So while I really love a lot of the companions that have been in and out of the ship of time, the two I come back to the most, which is a way of saying the two who are great characters, brought to life by great actresses, and they have great stories under their belt, and a great complement to the doctor… in other words they have it all…

Martha Jones played by the stunning Freema Agyeman and Rose Tyler played by the effervescent Billie Piper. They get the one, two spot.

Sarah Jane- I don’t think any list of best companions would be complete without Sarah Jane, played by the fantastic Elisabeth Sladen, who brought such a caring, and humanity, and belief to her role, and whose tenure bridged both Jon Pertwee and Tom Baker.

Liz Shaw, played by Caroline John, acted opposite Jon Pertwee’s Doctor. And she brought beauty, brains, wit, sophistication to the role, and at the time they thought that was too much. She was too capable, and she was replaced in a single season, with a dumbed down companion Jo Grant(that’s not a kick against Kathy Manning, who played Jo Grant, she quite made that role her own, and made that dynamic work, and became a great, woman of action companion for the bulk of Pertwee’s run). However, it was still an unfortunate replacement because she was a fantastic companion. And you look back at the handful of stories she did and they all stand out as fantastic Doctor Who episodes.

The last spot is a tie between Leela and Ace.

Leela- I really liked the character of Leela, playing opposite Tom Baker’s Dr. Who. Played wonderfully by the beautiful Louise Jameson, I thought she was a very interesting character, but her relationship with Tom Baker’s Doctor, and seemingly Tom Baker himself, was seemingly frictious and dismissive. Possibly because she was such a strong and striking character, and a strong and striking actress, and Tom Baker at the time wanted no competition for the spotlight. But despite the less than stellar dynamic between them, they still were in 2 or 3 of the best story-lines in the history of the series.

And tying her for fifth place was Ace played by Sophie Aldred. Ace was just a fantastic companion, and had a great relationship/chemistry with Sylvester McCoy’s Doctor. And they were in some amazing stories together. Their REMEMBRANCE OF THE DALEKS being easily in the top ten of any list of best Doctor Who stories.

Honorable mentions are:

Ian Chesterton – played by William Russell from 1963 to 1965 with William Hartnell
Barbara Wright – played by Jacqueline Hill from 1963 to 1965 with William Hartnell
Susan – played by Carole Ann Ford from 1963 to 1964 with William Hartnell
The first companions, if they had failed, if their chemistry had failed, we wouldn’t still be talking about the show.

Jamie – played by Frazer Hines from 1966 to 1969 with Patrick Troughton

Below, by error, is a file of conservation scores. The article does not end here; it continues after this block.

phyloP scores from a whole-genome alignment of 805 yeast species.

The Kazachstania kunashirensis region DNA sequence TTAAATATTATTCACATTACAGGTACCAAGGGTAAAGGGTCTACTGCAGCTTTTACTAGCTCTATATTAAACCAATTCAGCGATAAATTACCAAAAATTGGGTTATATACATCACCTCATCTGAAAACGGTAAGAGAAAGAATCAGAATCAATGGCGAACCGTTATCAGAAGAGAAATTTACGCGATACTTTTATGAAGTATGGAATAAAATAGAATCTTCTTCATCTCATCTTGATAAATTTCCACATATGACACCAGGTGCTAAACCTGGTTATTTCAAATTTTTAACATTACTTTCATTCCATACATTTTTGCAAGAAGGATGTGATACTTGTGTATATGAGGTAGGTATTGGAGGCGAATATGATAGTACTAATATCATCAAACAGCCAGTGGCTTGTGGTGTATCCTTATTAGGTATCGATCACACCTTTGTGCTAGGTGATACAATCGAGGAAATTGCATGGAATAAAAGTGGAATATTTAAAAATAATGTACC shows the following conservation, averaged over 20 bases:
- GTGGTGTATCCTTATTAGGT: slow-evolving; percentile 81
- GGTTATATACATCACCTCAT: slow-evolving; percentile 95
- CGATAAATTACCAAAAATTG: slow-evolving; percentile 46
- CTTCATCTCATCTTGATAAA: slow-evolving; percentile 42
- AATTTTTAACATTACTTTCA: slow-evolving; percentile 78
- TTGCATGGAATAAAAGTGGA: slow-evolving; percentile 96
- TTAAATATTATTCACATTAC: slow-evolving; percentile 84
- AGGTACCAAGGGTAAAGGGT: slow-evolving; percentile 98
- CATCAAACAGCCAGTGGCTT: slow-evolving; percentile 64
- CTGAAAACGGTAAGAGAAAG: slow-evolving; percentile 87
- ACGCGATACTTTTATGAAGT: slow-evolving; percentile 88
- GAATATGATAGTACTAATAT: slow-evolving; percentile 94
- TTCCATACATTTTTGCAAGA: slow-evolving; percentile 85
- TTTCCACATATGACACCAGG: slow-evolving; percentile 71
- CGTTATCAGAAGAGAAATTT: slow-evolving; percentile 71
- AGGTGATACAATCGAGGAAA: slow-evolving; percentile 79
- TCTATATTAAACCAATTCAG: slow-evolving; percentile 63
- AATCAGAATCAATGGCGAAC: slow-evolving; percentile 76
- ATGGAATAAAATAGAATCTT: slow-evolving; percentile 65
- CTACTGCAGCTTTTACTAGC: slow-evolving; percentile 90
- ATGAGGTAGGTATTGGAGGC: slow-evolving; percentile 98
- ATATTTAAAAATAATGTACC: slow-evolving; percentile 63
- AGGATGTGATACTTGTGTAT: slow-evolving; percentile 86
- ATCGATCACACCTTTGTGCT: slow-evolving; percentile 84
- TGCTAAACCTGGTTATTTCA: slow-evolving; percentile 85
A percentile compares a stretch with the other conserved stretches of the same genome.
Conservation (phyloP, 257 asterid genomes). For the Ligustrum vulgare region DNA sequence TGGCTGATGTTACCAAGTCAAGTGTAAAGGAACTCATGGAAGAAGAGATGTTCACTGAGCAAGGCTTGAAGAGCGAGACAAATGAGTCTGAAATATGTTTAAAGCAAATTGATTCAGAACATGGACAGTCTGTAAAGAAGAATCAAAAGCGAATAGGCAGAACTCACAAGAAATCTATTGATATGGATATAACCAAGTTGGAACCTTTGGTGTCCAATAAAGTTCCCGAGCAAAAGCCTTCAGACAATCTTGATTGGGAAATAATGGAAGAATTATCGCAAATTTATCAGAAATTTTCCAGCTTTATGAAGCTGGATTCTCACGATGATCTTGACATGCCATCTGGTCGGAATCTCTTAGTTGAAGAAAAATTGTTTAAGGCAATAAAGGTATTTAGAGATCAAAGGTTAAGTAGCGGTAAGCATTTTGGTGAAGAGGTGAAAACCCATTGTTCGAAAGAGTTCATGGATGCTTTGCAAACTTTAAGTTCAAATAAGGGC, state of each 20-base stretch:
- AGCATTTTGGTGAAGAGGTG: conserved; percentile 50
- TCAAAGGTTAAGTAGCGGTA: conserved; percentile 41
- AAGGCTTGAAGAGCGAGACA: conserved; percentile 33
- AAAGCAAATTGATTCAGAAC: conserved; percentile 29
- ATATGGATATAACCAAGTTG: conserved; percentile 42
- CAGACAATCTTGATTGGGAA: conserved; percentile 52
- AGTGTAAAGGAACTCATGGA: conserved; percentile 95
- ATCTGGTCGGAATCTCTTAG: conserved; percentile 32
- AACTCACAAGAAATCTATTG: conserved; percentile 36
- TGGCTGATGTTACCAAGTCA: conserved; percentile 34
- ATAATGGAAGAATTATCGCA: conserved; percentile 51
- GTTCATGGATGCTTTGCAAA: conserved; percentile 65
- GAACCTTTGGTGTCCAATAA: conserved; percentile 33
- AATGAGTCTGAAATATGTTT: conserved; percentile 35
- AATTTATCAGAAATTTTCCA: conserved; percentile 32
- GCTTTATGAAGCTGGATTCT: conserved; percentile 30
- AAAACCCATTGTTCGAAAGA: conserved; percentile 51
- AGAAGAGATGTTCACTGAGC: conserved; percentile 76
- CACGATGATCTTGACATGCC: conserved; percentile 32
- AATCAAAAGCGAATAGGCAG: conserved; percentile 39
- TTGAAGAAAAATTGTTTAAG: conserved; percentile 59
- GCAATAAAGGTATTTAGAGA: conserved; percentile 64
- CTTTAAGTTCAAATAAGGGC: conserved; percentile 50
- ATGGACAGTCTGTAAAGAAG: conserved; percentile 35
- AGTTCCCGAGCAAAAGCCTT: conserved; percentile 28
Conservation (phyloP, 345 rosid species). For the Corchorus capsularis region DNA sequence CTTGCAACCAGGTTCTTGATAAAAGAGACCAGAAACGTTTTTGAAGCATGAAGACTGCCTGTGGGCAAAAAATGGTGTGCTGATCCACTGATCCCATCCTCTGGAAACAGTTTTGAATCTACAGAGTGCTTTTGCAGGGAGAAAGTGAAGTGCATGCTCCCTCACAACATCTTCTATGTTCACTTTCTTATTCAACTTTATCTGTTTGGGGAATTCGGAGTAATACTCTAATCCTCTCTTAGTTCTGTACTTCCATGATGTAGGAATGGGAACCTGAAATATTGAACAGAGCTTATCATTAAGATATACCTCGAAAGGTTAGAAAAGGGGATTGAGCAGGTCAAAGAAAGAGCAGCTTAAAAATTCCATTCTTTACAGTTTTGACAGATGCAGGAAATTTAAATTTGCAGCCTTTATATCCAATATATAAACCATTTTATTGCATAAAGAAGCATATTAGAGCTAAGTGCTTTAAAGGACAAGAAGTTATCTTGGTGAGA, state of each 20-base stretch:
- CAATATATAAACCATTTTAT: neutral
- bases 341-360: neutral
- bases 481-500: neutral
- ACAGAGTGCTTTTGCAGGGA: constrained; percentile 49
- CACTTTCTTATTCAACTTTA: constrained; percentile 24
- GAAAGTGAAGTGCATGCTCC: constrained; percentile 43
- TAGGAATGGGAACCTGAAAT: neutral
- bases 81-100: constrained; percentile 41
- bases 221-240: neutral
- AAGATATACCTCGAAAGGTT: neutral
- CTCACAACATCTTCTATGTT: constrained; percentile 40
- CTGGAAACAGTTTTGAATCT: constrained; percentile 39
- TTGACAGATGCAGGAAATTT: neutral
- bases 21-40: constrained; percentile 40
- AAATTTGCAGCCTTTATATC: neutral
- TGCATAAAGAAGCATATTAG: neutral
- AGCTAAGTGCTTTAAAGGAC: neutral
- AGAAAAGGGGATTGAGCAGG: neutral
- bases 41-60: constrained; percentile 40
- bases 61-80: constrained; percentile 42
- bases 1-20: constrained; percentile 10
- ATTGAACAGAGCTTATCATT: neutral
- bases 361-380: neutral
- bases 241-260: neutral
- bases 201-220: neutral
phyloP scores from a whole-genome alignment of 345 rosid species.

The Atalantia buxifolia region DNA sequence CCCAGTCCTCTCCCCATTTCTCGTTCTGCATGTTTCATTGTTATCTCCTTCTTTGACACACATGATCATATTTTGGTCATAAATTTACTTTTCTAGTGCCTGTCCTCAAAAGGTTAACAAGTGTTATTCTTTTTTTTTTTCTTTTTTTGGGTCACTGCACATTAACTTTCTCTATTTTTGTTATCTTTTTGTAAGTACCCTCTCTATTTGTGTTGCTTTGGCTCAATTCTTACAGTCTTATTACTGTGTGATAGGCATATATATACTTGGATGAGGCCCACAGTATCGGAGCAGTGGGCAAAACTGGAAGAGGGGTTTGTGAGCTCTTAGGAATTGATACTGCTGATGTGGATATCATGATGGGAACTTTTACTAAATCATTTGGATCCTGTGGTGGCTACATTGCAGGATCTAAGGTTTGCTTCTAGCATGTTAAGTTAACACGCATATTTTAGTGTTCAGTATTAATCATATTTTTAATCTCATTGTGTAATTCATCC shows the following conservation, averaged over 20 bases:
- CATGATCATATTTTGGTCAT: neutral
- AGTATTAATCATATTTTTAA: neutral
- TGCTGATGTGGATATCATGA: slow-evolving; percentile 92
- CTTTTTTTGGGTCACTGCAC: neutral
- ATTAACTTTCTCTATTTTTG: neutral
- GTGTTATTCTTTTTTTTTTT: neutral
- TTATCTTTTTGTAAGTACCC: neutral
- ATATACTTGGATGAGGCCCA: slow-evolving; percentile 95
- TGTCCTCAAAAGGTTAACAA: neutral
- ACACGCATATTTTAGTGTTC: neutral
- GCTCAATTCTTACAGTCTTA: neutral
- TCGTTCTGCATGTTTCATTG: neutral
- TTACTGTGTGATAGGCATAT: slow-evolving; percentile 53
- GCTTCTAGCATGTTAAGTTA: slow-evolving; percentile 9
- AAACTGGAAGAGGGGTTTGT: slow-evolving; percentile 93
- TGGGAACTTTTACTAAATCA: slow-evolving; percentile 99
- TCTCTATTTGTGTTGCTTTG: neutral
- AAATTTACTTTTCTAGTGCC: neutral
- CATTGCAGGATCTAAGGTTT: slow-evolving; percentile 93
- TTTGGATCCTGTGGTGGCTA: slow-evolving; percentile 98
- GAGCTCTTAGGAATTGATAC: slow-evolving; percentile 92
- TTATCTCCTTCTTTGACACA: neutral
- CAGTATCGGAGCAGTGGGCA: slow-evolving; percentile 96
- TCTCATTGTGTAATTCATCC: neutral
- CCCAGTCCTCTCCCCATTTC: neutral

His chemistry with Patrick Troughton, was a great, almost vaudevillian dynamic.

Brigadier Lethbridge-Stewart – played by Nicholas Courtney from 1968 to 1989 with all the “old” Doctors apart from Colin Baker.
While not a companion, Nicholas Courtney’s reoccurring role as Brigadier Stewart, head of the UNIT, was a great addition to the Who mythology, particularly during the earthbound Pertwee era. He’s just a fantastic straight man for the Doctor’s craziness.

Jo Grant – played by Katy Manning from 1971 to 1973 with Jon Pertwee. She took the ditzy role she was given, and made it into a courageous character who would risk anything for the Doctor.

Peri – played by Nicola Bryant from 1984 to 1986 with Peter Davison and Colin Baker.

Let’s be honest, Nicola Bryant was brought in, by hit-and-miss producer Nathan Turner, for T&A… to sex up the show in hopes of salvaging the lackluster Peter Davison years. She was brought in for her huge breasts, and they were paraded prominently.

(Oh come’on don’t get offended, we’re all adults here, and that’s absolutely the truth. They were real, and they were fabulous. :). Oh, I’m joking! )

With the exception of Davison’s last episode, the only thing that was watchable about his tenure, was Nicola Bryant. But surprisingly enough, she was more than just a pretty face and a stunning body, she was a solid actress, and she was exceptionally likable, and this became very obvious during the Colin Baker Doctor years.

Colin Baker off-putting pompous portrayal of the Doctor, only made somewhat palatable because of Nicola Bryant’s Peri. I quite liked her, and unfortunately she was saddled with questionable characterization by the writers of her and her Doctors. But despite that she does manage to be part of 2 or 3 stories that transcended those issues, to be quite entertaining.

So that’s it for this installment. Five favorite companions and the honorable mentions! Feel free to mention your favorite companions.